Extreme rainfall, vulnerability and risk: A continental-scale assessment for South America

Charles J. Vörösmarty, Lelys Bravo De Guenni, Wilfred M. Wollheim, Brian Pellerin, David Bjerklie, Manoel Cardoso, Cassiano D'Almeida, Pamela Green, Lilybeth Colon

Research output: Contribution to journalArticlepeer-review

Abstract

Extreme weather continues to preoccupy society as a formidable public safety concern bearing huge economic costs. While attention has focused on global climate change and how it could intensify key elements of the water cycle such as precipitation and river discharge, it is the conjunction of geophysical and socioeconomic forces that shapes human sensitivity and risks to weather extremes. We demonstrate here the use of high-resolution geophysical and population datasets together with documentary reports of rainfall-induced damage across South America over a multi-decadal, retrospective time domain (1960-2000). We define and map extreme precipitation hazard, exposure, affected populations, vulnerability and risk, and use these variables to analyse the impact of floods as a water security issue. Geospatial experiments uncover major sources of risk from natural climate variability and population growth, with change in climate extremes bearing a minor role. While rural populations display greatest relative sensitivity to extreme rainfall, urban settings show the highest rates of increasing risk. In the coming decades, rapid urbanization will make South American cities the focal point of future climate threats but also an opportunity for reducing vulnerability, protecting lives and sustaining economic development through both traditional and ecosystem-based disaster risk management systems.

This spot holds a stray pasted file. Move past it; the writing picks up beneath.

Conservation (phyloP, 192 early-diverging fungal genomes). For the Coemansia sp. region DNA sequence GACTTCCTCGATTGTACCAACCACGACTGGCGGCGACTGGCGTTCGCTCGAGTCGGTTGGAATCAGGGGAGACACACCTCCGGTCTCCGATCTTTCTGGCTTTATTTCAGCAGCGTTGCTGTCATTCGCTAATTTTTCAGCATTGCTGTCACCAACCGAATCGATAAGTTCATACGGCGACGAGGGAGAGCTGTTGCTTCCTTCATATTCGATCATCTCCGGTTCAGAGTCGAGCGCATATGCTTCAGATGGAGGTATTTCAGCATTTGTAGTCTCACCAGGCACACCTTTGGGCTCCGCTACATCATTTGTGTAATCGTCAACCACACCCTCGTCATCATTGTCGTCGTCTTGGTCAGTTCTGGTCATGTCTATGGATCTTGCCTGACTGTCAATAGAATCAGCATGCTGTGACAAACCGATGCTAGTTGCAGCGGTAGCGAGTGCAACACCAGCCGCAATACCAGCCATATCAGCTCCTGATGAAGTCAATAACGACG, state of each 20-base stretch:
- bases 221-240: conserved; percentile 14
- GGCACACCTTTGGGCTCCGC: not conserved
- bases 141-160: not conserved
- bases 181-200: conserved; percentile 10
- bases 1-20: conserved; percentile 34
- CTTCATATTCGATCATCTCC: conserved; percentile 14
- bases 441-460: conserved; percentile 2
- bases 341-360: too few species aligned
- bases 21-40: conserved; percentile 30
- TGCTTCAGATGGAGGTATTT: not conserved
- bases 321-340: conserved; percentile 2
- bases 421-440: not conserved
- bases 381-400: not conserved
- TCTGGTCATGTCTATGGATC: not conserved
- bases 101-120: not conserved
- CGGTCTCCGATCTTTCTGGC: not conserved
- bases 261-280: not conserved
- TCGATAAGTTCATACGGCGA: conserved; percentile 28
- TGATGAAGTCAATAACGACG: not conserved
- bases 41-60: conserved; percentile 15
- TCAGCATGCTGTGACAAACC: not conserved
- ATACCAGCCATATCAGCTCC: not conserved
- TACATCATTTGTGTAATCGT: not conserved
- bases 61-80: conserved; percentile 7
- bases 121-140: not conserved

Original languageEnglish (US)
Article number20120408
JournalPhilosophical Transactions of the Royal Society A: Mathematical, Physical and Engineering Sciences
Volume371
Issue number2002
DOIs
StatePublished - Nov 13 2013
Externally publishedYes

Keywords

  • Climate change
  • Extreme weather
  • Flooding
  • Risk
  • Vulnerability
  • Water security

ASJC Scopus subject areas

  • Mathematics(all)
  • Engineering(all)
  • Physics and Astronomy(all)

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